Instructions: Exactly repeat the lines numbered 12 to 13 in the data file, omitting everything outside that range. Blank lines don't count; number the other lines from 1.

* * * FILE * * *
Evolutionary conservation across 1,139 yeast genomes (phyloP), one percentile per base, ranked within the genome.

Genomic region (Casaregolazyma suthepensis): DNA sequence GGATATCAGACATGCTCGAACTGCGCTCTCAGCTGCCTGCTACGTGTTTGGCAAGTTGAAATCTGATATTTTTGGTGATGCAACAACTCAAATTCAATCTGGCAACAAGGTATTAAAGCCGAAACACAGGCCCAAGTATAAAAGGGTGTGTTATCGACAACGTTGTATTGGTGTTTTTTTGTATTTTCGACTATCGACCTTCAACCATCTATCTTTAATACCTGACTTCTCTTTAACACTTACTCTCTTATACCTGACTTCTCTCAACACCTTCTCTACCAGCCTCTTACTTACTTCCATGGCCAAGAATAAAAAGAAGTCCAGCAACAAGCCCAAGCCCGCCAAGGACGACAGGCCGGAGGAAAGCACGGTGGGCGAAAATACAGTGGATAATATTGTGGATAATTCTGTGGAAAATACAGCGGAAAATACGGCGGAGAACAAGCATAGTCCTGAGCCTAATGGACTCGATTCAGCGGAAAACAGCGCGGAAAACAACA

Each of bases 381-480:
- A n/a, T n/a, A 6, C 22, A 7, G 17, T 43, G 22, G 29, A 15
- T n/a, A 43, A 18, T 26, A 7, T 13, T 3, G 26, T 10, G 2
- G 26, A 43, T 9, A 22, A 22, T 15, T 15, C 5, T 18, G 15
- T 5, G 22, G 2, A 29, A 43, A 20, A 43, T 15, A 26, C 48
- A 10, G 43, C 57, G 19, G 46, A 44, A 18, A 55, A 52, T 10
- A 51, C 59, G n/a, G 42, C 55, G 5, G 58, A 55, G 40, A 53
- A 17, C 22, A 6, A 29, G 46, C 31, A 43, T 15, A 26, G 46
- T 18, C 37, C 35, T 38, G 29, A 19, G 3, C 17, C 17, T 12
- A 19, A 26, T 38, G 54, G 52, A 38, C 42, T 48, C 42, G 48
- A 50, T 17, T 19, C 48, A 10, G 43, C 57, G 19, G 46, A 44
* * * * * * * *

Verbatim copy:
- A 19, A 26, T 38, G 54, G 52, A 38, C 42, T 48, C 42, G 48
- A 50, T 17, T 19, C 48, A 10, G 43, C 57, G 19, G 46, A 44